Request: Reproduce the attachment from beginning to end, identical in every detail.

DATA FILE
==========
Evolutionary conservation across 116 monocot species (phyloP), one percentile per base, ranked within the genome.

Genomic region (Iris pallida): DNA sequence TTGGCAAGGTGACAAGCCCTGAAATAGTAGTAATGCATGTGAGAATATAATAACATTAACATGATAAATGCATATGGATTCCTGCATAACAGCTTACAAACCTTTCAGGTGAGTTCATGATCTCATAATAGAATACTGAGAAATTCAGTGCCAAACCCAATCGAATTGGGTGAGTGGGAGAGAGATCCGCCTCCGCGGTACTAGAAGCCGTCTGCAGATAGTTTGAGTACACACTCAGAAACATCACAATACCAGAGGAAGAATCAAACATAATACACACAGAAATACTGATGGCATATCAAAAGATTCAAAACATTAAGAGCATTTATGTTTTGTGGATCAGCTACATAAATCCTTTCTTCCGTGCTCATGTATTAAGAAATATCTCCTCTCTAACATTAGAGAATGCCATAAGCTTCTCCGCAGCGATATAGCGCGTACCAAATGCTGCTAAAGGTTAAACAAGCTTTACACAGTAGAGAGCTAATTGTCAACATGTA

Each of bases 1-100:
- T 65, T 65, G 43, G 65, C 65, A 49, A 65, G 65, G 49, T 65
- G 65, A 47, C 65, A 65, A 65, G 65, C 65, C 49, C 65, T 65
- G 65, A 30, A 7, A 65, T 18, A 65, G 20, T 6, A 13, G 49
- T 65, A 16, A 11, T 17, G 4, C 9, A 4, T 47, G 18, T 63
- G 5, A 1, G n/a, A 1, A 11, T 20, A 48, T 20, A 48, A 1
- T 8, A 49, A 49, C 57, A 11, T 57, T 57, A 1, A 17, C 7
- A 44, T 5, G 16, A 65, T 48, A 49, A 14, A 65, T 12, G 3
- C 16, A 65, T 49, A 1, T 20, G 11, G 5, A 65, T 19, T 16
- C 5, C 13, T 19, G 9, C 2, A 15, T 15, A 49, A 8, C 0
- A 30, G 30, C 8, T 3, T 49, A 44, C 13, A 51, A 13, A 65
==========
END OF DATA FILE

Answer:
Evolutionary conservation across 116 monocot species (phyloP), one percentile per base, ranked within the genome.

Genomic region (Iris pallida): DNA sequence TTGGCAAGGTGACAAGCCCTGAAATAGTAGTAATGCATGTGAGAATATAATAACATTAACATGATAAATGCATATGGATTCCTGCATAACAGCTTACAAACCTTTCAGGTGAGTTCATGATCTCATAATAGAATACTGAGAAATTCAGTGCCAAACCCAATCGAATTGGGTGAGTGGGAGAGAGATCCGCCTCCGCGGTACTAGAAGCCGTCTGCAGATAGTTTGAGTACACACTCAGAAACATCACAATACCAGAGGAAGAATCAAACATAATACACACAGAAATACTGATGGCATATCAAAAGATTCAAAACATTAAGAGCATTTATGTTTTGTGGATCAGCTACATAAATCCTTTCTTCCGTGCTCATGTATTAAGAAATATCTCCTCTCTAACATTAGAGAATGCCATAAGCTTCTCCGCAGCGATATAGCGCGTACCAAATGCTGCTAAAGGTTAAACAAGCTTTACACAGTAGAGAGCTAATTGTCAACATGTA

Each of bases 1-100:
- T 65, T 65, G 43, G 65, C 65, A 49, A 65, G 65, G 49, T 65
- G 65, A 47, C 65, A 65, A 65, G 65, C 65, C 49, C 65, T 65
- G 65, A 30, A 7, A 65, T 18, A 65, G 20, T 6, A 13, G 49
- T 65, A 16, A 11, T 17, G 4, C 9, A 4, T 47, G 18, T 63
- G 5, A 1, G n/a, A 1, A 11, T 20, A 48, T 20, A 48, A 1
- T 8, A 49, A 49, C 57, A 11, T 57, T 57, A 1, A 17, C 7
- A 44, T 5, G 16, A 65, T 48, A 49, A 14, A 65, T 12, G 3
- C 16, A 65, T 49, A 1, T 20, G 11, G 5, A 65, T 19, T 16
- C 5, C 13, T 19, G 9, C 2, A 15, T 15, A 49, A 8, C 0
- A 30, G 30, C 8, T 3, T 49, A 44, C 13, A 51, A 13, A 65